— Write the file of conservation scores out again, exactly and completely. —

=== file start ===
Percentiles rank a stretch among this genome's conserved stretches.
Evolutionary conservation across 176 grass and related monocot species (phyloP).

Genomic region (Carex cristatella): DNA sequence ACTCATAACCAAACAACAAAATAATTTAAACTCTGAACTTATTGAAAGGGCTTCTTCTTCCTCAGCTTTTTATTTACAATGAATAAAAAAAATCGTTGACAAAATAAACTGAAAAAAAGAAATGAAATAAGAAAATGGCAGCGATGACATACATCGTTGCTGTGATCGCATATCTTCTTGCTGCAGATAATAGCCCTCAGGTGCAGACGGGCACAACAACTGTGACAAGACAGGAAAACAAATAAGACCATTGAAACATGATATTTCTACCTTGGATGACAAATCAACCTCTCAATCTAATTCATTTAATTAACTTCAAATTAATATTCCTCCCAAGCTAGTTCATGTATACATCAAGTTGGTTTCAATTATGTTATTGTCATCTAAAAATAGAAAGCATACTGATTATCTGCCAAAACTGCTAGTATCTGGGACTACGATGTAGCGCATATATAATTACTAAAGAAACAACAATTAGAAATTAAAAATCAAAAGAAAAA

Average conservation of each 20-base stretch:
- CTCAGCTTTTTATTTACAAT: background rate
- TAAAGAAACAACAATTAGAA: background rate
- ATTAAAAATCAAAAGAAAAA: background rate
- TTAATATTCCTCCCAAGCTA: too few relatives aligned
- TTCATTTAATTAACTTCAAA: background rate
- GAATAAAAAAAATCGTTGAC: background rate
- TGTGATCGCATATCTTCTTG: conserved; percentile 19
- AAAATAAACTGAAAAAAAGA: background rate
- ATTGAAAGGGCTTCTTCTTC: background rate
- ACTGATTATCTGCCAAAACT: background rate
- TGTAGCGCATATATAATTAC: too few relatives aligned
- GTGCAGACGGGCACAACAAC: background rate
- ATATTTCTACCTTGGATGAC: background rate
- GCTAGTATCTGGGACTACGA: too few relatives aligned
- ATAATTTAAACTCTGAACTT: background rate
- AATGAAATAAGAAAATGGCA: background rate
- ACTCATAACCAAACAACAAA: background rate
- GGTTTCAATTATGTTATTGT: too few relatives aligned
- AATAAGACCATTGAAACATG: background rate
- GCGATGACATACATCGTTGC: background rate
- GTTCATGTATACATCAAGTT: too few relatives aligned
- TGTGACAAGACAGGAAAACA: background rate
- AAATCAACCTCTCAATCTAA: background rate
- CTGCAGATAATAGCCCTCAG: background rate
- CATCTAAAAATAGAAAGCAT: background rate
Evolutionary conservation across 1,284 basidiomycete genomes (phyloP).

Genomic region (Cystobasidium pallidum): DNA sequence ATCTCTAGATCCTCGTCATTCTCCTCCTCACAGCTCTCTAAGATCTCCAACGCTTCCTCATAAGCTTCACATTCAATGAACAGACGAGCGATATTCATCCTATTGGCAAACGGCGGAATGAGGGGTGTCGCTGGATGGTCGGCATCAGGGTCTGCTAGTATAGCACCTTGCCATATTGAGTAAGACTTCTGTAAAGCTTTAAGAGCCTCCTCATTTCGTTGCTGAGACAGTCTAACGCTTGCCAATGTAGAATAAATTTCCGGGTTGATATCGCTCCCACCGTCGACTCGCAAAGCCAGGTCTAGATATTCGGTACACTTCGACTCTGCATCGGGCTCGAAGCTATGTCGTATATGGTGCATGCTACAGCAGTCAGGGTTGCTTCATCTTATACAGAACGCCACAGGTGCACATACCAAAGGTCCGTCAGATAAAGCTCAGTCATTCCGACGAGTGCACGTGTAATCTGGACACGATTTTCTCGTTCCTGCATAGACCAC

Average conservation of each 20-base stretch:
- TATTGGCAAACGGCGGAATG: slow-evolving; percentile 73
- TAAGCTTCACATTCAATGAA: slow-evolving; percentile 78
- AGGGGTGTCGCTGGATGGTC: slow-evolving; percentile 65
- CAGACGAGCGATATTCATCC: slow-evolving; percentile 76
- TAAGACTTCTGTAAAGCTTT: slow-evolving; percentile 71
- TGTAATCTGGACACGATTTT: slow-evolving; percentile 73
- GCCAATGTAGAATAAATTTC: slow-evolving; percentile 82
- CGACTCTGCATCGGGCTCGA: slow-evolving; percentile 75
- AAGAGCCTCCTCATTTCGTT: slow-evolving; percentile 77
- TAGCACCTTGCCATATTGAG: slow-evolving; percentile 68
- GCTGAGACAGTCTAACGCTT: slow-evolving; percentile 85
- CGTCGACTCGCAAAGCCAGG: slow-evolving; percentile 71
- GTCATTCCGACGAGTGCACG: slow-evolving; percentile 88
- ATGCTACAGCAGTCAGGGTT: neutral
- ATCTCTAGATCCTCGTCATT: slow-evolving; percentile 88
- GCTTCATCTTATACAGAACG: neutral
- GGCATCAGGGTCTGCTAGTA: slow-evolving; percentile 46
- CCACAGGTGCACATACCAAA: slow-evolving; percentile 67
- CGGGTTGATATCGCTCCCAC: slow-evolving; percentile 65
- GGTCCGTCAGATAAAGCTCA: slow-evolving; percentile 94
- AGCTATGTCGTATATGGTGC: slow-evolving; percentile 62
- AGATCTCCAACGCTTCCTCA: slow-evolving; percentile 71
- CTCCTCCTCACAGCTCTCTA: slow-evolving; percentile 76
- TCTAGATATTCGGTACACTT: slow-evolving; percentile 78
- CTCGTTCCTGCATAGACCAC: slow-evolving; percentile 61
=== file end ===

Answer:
Percentiles rank a stretch among this genome's conserved stretches.
Evolutionary conservation across 176 grass and related monocot species (phyloP).

Genomic region (Carex cristatella): DNA sequence ACTCATAACCAAACAACAAAATAATTTAAACTCTGAACTTATTGAAAGGGCTTCTTCTTCCTCAGCTTTTTATTTACAATGAATAAAAAAAATCGTTGACAAAATAAACTGAAAAAAAGAAATGAAATAAGAAAATGGCAGCGATGACATACATCGTTGCTGTGATCGCATATCTTCTTGCTGCAGATAATAGCCCTCAGGTGCAGACGGGCACAACAACTGTGACAAGACAGGAAAACAAATAAGACCATTGAAACATGATATTTCTACCTTGGATGACAAATCAACCTCTCAATCTAATTCATTTAATTAACTTCAAATTAATATTCCTCCCAAGCTAGTTCATGTATACATCAAGTTGGTTTCAATTATGTTATTGTCATCTAAAAATAGAAAGCATACTGATTATCTGCCAAAACTGCTAGTATCTGGGACTACGATGTAGCGCATATATAATTACTAAAGAAACAACAATTAGAAATTAAAAATCAAAAGAAAAA

Average conservation of each 20-base stretch:
- CTCAGCTTTTTATTTACAAT: background rate
- TAAAGAAACAACAATTAGAA: background rate
- ATTAAAAATCAAAAGAAAAA: background rate
- TTAATATTCCTCCCAAGCTA: too few relatives aligned
- TTCATTTAATTAACTTCAAA: background rate
- GAATAAAAAAAATCGTTGAC: background rate
- TGTGATCGCATATCTTCTTG: conserved; percentile 19
- AAAATAAACTGAAAAAAAGA: background rate
- ATTGAAAGGGCTTCTTCTTC: background rate
- ACTGATTATCTGCCAAAACT: background rate
- TGTAGCGCATATATAATTAC: too few relatives aligned
- GTGCAGACGGGCACAACAAC: background rate
- ATATTTCTACCTTGGATGAC: background rate
- GCTAGTATCTGGGACTACGA: too few relatives aligned
- ATAATTTAAACTCTGAACTT: background rate
- AATGAAATAAGAAAATGGCA: background rate
- ACTCATAACCAAACAACAAA: background rate
- GGTTTCAATTATGTTATTGT: too few relatives aligned
- AATAAGACCATTGAAACATG: background rate
- GCGATGACATACATCGTTGC: background rate
- GTTCATGTATACATCAAGTT: too few relatives aligned
- TGTGACAAGACAGGAAAACA: background rate
- AAATCAACCTCTCAATCTAA: background rate
- CTGCAGATAATAGCCCTCAG: background rate
- CATCTAAAAATAGAAAGCAT: background rate
Evolutionary conservation across 1,284 basidiomycete genomes (phyloP).

Genomic region (Cystobasidium pallidum): DNA sequence ATCTCTAGATCCTCGTCATTCTCCTCCTCACAGCTCTCTAAGATCTCCAACGCTTCCTCATAAGCTTCACATTCAATGAACAGACGAGCGATATTCATCCTATTGGCAAACGGCGGAATGAGGGGTGTCGCTGGATGGTCGGCATCAGGGTCTGCTAGTATAGCACCTTGCCATATTGAGTAAGACTTCTGTAAAGCTTTAAGAGCCTCCTCATTTCGTTGCTGAGACAGTCTAACGCTTGCCAATGTAGAATAAATTTCCGGGTTGATATCGCTCCCACCGTCGACTCGCAAAGCCAGGTCTAGATATTCGGTACACTTCGACTCTGCATCGGGCTCGAAGCTATGTCGTATATGGTGCATGCTACAGCAGTCAGGGTTGCTTCATCTTATACAGAACGCCACAGGTGCACATACCAAAGGTCCGTCAGATAAAGCTCAGTCATTCCGACGAGTGCACGTGTAATCTGGACACGATTTTCTCGTTCCTGCATAGACCAC

Average conservation of each 20-base stretch:
- TATTGGCAAACGGCGGAATG: slow-evolving; percentile 73
- TAAGCTTCACATTCAATGAA: slow-evolving; percentile 78
- AGGGGTGTCGCTGGATGGTC: slow-evolving; percentile 65
- CAGACGAGCGATATTCATCC: slow-evolving; percentile 76
- TAAGACTTCTGTAAAGCTTT: slow-evolving; percentile 71
- TGTAATCTGGACACGATTTT: slow-evolving; percentile 73
- GCCAATGTAGAATAAATTTC: slow-evolving; percentile 82
- CGACTCTGCATCGGGCTCGA: slow-evolving; percentile 75
- AAGAGCCTCCTCATTTCGTT: slow-evolving; percentile 77
- TAGCACCTTGCCATATTGAG: slow-evolving; percentile 68
- GCTGAGACAGTCTAACGCTT: slow-evolving; percentile 85
- CGTCGACTCGCAAAGCCAGG: slow-evolving; percentile 71
- GTCATTCCGACGAGTGCACG: slow-evolving; percentile 88
- ATGCTACAGCAGTCAGGGTT: neutral
- ATCTCTAGATCCTCGTCATT: slow-evolving; percentile 88
- GCTTCATCTTATACAGAACG: neutral
- GGCATCAGGGTCTGCTAGTA: slow-evolving; percentile 46
- CCACAGGTGCACATACCAAA: slow-evolving; percentile 67
- CGGGTTGATATCGCTCCCAC: slow-evolving; percentile 65
- GGTCCGTCAGATAAAGCTCA: slow-evolving; percentile 94
- AGCTATGTCGTATATGGTGC: slow-evolving; percentile 62
- AGATCTCCAACGCTTCCTCA: slow-evolving; percentile 71
- CTCCTCCTCACAGCTCTCTA: slow-evolving; percentile 76
- TCTAGATATTCGGTACACTT: slow-evolving; percentile 78
- CTCGTTCCTGCATAGACCAC: slow-evolving; percentile 61